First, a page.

WARNING

BLACK BOX ON BOARD


Car Black BoxFor years, Larry Selditz’s company, ROAD SAFETY INTERNATIONAL, sold a system that monitored the driving of emergency vehicle workers, such as firefighters and paramedics.


So when his son turned 15 ½ and got his driving permit,-------- it was no surprise that Selditz installed one of the SafeForce “black boxes” in his car. And it was no surprise that his company began making the devices available to other parents who wanted to monitor their teens’ driving habits, even when they weren’t in the vehicle with them.


“Teens drive aggressively like drivers of emergency vehicles, hut they lack the experience, which puts them at very high risk,” Selditz said in a recent interview. “We’ve tested SafeForce extensively with 15- to 1 9-vear-olds and without exception we’ve seen significant improvements in driving performance almost immediately.” (Wonder why?)


The company’s device sells for $280, connects to the vehicle’s on-hoard computer and even provides printouts that parents can review with their teen drivers. The device also emits warning sounds to let teens know when they speed or perform some other dangerous maneuver. But not everyone thinks installing a monitoring device in a teen’s vehicle is the answer. Some traffic safety organizations say the best way to make sure teen drivers are behaving safely behind the wheel is for parents to monitor them in person and set limits for times those teens drive alone.


STATISTICS ON TEENS ARE ALARMING! It’s no wonder parents are worried. Crashes are the No. I cause of death for teens — more than 5,900 died in 2002, often while their peers were driving. Another 300,000 were injured, some of them seriously, in crashes. And based on miles traveled, the death rate for those ages 16-19 is four times higher than for drivers 25-69. This is in spite of technological advancements and legal requirements (seat belts, air bags, improved crash standards(, graduated licensing programs in 30 states that mandate more parental involvement, and tougher drunk driving laws. Driver training has become more sophisticated, but teens are notoriously resistant to any education. All of which leaves many parents wondering what to do. Some choose to install monitoring devices. Typically, the devices plug into the electronic systems found in all cars and trucks manufactured since 1996 and are placed in areas so that the driver is unaware they are installed. The boxes can record seat-belt use, speeds at which the vehicle traveled, fast -pedal-to-the-metal” starts and whether the driver corners or brakes hard.


They can emit loud beeps if the driver is driving unsafely, to help retrain awareness. Most allow parents to download the information later and discuss problem areas with their teen driver. The basic black boxes, made by: Alltrack USA www.alltrackusa.com,

                    Davis Instruments wwwdavisnet.com/drive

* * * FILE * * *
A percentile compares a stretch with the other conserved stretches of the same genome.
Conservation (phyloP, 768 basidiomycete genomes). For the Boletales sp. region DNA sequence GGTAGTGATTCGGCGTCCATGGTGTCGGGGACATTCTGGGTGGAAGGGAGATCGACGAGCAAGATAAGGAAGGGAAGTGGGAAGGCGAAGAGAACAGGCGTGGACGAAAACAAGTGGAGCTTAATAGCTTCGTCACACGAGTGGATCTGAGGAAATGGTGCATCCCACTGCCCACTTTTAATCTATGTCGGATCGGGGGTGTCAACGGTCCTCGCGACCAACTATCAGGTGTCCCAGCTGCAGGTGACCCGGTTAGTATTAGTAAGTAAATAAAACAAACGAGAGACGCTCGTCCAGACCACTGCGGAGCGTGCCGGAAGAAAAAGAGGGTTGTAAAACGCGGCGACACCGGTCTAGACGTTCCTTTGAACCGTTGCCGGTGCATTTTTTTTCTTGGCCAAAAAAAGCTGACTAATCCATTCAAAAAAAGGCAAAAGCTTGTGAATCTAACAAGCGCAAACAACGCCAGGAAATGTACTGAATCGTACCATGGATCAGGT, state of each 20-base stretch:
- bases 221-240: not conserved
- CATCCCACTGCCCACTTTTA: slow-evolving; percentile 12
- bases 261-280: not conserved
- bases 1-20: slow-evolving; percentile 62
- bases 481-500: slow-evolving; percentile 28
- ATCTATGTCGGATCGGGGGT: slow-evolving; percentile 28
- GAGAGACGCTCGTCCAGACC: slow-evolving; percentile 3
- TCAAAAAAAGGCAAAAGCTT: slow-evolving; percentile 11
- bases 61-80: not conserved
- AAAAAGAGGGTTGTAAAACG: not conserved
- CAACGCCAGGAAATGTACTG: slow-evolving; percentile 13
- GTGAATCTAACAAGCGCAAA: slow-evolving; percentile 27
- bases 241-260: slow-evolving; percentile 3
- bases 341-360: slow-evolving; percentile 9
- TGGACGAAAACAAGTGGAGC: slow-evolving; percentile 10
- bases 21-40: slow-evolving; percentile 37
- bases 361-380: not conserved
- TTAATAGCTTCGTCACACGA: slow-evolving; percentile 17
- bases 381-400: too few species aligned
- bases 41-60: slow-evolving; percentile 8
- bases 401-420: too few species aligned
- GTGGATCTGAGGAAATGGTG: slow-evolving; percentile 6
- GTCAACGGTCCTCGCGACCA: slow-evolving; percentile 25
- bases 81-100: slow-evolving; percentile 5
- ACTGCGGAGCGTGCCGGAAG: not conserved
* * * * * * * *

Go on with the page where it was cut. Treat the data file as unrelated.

Road Safety & Smart Driver www.smart-driver.com

                              are priced $139 to $635.


Two of the most sophisticated systems use the Global Positioning Satellite to allow parents to see the vehicle’s location on a computer. Alltrack’s Real-Time Tracking costs $425 and a monthly usage fee of $8.50 to $29. AVL Global Inc.’s Chaperone-

www.whereismycar.com costs $350, plus $4.95 to $149.95 annually, based on expected use. Manufacturers report that teens are shocked at what shows up on the recorders, which often contradicts how safely they thought they were driving.


ALTERNATIVES TO THE BLACK BOX


Of course, there are many steps parents can take other than adding a monitoring device. Simply spending more time in the vehicle while your teen is driving is a good start, safety experts say.    Parents should also set ground rules for when and where the teen can drive, and with whom. Statistics show the most dangerous times for teens are late nights and weekends and when other teens are passengers in the vehicles.


Parents can also take advantage of additional training, such as the kind offered by Farmers’ award-winning You’re Essential to Safety, or Y.E.S., program, free through Farmers agents. The program includes a movie and accompanying workbook, as well as a driving contract for both parents and teens to sign. YES, is having a strong impact among teen drivers.”‘Since I started requiring new drivers to spend an hour watching this 13-minute film and filling out the workbook three years ago, there’s been a very significant reduction in teen accidents among my clients,” says lohn Ostrowski, a Farmers agent in Woodhury, Minn., and the father of two teenage daughters. The video is especially convincing, he says, because the

testimonies on the film are from teens who were in serious accidents not adults wagging their fingers at young people about what might happen. Watching the film and interacting in a group with the workbook is especially effective in creating peer pressure for better driving habits, he believes.


The workbook, Wrecked: Life and Death on the Road, provides startling statistics, gripping anecdotes, important information and relevant graphics on subjects such as seat-belt -use, injuries, tailgating, the stopping distance required at certain speeds, road rage, drunk driving and the risks of being distracted by cellphone conversations. Ostrowski also points out that anyone who goes through the Y.E.S. program may earn a discount on their insurance premiurns. Because many students have to pay at least part of their insurance cost, that incentive definitely gets their attention. “Farmers has put together a phenomenal program with YE.S.,” he says.


Scott S. Smith is a freelance writer and author.


SOURCE:

Fall 2004, FRIENDLY EXCHANGE



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